How to Backup Oracle in the Virtual World

posted June 30, 2016, 4:30 PM by

Michael Stone (@HoBMStone), Lead Architect and CIO

VM Strategies

Being virtualized brings some intriguing new possibilities to the table in terms of database backup, recovery, and cloning. Below we will explore the surface of those capabilities and implications.

Snapshot / Stun Issues
Most of the new snapshot capabilities are built around the VMware feature known as VM/VMDK snapshots. These allow virtual disks to be quickly frozen at a point in time similar to SAN snapshots.

As with SAN technology, VMware snapshots do not guarantee data consistency unless other mechanisms are at play. This usually means putting the database in hot backup mode, although Windows guests can take advantage of the system service known as Volume Shadow Copy Service (VSS) as an alternative.

According to VMware Oracle Database Best Practices (dated May 2016):

“VMware does not recommend that you backup a high transactional, heavy I/O-centric Oracle database using VMware snapshot technology because, during the snapshot removal (consolidation), there is a brief stun moment. No activity is permitted against the virtual machine, which might result in performance issues and service disruptions. ”

In fact, we have experienced this first hand and the stun can be both lengthy and very disruptive to throughput. The more I/O demand is present on the guest, the longer the stun will be. For that reason, we generally recommend making data volumes Independent/Persistent to protect them from this type of disruption. Unfortunately, doing so eliminates the possibility of using any snapshot-based mechanism such as those described below. At the very least, for production systems, you will want to schedule these types of backups during low-activity periods where pauses can be tolerated.

VMware and Third Party Data Protection Veeam_BR-Oracle
In general, these solutions can be used to take valid/consistent backups of Oracle data, assuming you have not excluded the underlying volumes from VMware snapshots and can accept the performance implications described above.

Caveats and methodologies for this type of backup follow those used with any generic snapshot or cloning techniques, which may be considered for data volumes. The primary concern is that we get a consistent backup of the data files in order to ensure data integrity.

In their Backup and Replication for Oracle Guide, Veeam provides the graphic at right, which conveys a simple flow chart for your options. The same decision tree appears to apply to VMware Data Protection as well.

To summarize, data volumes on Windows guests can be backed up using Volume Shadow Copy Service (VSS) because Oracle on Windows recognizes that interface. For other platforms, the database must first be placed in hot backup mode (ALTER DATABASE BEGIN BACKUP) for the duration of the snapshot or copy operation. Both Veeam and VMware incorporate guest scripts to accomplish this function seamlessly.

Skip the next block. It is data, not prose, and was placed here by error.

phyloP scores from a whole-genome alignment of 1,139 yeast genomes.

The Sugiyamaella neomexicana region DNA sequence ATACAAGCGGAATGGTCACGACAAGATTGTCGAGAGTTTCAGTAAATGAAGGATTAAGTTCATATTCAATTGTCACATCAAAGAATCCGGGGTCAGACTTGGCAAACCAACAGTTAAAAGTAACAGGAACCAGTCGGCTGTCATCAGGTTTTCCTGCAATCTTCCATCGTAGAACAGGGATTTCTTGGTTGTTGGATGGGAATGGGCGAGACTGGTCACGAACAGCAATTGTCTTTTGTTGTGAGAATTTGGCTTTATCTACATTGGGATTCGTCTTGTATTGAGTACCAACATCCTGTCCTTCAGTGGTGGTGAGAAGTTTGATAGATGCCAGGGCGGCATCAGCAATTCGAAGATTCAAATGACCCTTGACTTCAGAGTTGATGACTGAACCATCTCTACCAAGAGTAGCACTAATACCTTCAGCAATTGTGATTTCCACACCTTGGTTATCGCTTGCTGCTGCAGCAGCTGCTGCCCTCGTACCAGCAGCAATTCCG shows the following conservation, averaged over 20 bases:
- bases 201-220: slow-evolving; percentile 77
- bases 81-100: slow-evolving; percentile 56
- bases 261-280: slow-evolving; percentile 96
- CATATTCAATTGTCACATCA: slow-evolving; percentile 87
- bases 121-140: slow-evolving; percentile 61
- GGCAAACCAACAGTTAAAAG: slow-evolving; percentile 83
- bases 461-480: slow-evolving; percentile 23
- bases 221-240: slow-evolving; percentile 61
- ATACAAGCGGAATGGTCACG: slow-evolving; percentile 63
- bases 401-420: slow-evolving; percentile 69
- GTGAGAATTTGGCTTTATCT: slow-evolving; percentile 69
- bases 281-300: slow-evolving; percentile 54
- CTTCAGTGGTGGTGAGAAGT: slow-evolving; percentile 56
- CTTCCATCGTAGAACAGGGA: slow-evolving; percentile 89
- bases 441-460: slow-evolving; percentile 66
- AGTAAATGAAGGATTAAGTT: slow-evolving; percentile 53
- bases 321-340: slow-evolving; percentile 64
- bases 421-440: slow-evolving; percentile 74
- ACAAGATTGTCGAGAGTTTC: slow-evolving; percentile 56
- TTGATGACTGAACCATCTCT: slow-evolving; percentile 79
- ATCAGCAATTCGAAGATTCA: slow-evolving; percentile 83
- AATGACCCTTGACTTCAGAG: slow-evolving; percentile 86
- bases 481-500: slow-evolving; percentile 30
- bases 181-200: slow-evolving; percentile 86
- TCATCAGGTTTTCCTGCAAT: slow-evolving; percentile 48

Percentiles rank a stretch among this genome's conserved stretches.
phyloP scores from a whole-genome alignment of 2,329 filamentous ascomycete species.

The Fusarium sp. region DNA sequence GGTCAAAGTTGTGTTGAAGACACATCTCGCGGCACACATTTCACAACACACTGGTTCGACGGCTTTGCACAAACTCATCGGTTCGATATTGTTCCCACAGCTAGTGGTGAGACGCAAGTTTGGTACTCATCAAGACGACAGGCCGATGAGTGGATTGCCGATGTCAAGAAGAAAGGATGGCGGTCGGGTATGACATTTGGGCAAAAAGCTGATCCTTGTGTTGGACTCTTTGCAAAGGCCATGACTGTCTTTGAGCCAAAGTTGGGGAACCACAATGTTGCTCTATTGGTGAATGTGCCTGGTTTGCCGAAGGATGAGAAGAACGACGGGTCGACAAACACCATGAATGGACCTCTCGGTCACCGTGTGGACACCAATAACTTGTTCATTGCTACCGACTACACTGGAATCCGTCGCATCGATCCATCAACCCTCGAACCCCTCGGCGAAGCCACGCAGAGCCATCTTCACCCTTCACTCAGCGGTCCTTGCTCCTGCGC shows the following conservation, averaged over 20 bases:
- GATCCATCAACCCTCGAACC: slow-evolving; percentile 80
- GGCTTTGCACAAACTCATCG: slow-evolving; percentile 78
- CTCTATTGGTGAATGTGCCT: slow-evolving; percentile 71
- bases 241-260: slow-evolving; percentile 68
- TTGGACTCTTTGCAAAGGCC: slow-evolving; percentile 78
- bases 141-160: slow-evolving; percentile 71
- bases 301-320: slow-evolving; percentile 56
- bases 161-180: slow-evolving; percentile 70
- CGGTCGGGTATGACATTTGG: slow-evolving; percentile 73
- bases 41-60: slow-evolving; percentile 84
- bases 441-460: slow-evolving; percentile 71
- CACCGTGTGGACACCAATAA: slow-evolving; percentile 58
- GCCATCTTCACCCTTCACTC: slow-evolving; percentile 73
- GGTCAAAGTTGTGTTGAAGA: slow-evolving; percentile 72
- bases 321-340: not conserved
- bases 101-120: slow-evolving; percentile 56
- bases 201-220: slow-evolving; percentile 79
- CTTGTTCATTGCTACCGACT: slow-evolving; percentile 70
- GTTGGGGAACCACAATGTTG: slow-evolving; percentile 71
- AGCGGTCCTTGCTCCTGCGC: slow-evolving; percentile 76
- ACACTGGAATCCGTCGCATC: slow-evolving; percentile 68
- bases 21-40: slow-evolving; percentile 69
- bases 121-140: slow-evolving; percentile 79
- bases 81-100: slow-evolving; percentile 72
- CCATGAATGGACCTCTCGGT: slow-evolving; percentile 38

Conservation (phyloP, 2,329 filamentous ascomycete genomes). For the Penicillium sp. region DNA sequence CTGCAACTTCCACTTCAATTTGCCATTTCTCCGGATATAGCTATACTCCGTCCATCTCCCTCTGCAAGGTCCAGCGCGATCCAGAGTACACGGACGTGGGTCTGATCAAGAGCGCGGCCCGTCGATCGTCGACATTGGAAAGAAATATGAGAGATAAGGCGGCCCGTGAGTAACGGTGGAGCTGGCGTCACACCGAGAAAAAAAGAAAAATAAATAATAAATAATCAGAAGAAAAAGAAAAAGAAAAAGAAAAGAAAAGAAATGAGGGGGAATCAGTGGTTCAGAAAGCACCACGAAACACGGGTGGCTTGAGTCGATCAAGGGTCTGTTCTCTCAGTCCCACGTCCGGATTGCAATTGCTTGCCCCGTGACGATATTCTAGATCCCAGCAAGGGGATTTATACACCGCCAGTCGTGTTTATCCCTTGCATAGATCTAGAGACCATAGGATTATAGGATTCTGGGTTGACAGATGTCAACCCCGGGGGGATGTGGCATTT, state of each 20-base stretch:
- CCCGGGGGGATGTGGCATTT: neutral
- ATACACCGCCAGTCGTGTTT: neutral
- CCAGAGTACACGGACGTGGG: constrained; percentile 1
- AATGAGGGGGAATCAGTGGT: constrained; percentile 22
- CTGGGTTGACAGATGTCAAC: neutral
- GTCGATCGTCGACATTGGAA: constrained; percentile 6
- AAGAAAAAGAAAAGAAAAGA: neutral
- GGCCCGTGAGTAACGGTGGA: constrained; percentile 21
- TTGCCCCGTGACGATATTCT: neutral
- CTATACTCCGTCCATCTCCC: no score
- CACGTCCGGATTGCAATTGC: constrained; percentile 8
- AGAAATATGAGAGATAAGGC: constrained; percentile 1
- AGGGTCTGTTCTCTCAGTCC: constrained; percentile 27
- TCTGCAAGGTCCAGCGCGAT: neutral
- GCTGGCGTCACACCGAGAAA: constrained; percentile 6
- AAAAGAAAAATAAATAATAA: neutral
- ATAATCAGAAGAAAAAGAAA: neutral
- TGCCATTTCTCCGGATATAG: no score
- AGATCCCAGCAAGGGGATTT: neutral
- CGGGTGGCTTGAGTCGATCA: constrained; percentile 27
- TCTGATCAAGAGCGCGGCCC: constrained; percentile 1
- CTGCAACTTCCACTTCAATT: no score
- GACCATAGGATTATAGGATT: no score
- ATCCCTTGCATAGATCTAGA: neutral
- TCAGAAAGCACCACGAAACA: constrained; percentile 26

Oracle Recovery Manager (RMAN)

While virtualization brings a number of intriguing mechanisms for backing up your databases, there is usually no substitute for the flexibility and safety offered by native backup and recovery tools. This is particularly true when it comes to production and high performance workloads. For Oracle, this means RMAN.

At House of Brick, we always recommend that RMAN be included as part of any backup strategy, either physical or virtual, because it offers the greatest variety of recovery scenarios. When paired with an external backup location or librarian, RMAN allows very granular, independent, point-in-time recovery of objects from individual blocks to entire tablespaces, as well as full restore/recovery of the database for disaster scenarios. In addition, it facilitates cloning of the live database to other locations. If backup performance is a concern, there are a number of ways to reduce your backup time, including multiple threads, incremental backups, and block change tracking to enable backups of only the most granular changes to the database. By utilizing high-performance hardware for the destination, RMAN strategies can be built around very large databases – even ones with tight backup windows.

Conclusion

When moving into the virtual world, there are exciting and convenient mechanisms available for making consistent backups of your data volumes. As long as care is taken to implement them properly, they can greatly simplify your backup tasks (you do test recoveries and validate them on a regular basis, don’t you?). These techniques can also be used to clone your databases to other environments with ease, and are a great fit for test and development instances.

However, for your most critical production workloads, especially those with high throughput and performance requirements, the underlying snapshot technology may introduce unacceptable pauses to your throughput. Using these snapshot-based mechanisms exclusively, also takes some important recovery capabilities off the table that you would otherwise have with RMAN. So be sure to evaluate your requirements for recovery time and recovery point (RTO and RPO) to ensure you can meet the expectations.

As always, it’s very difficult to prescribe a one-size-fits-all set of “best practices” for anything relating to IT. That being said, at House of Brick our sensitivity to consistent performance of critical workloads leads us to always start with making VMDK data volumes Independent/Persistent and relying on RMAN as the cornerstone for production backups in virtual environments. Of course we would be very happy to discuss alternatives and their implications with you, or to schedule time to help you evaluate your specific requirements and options.

 

 

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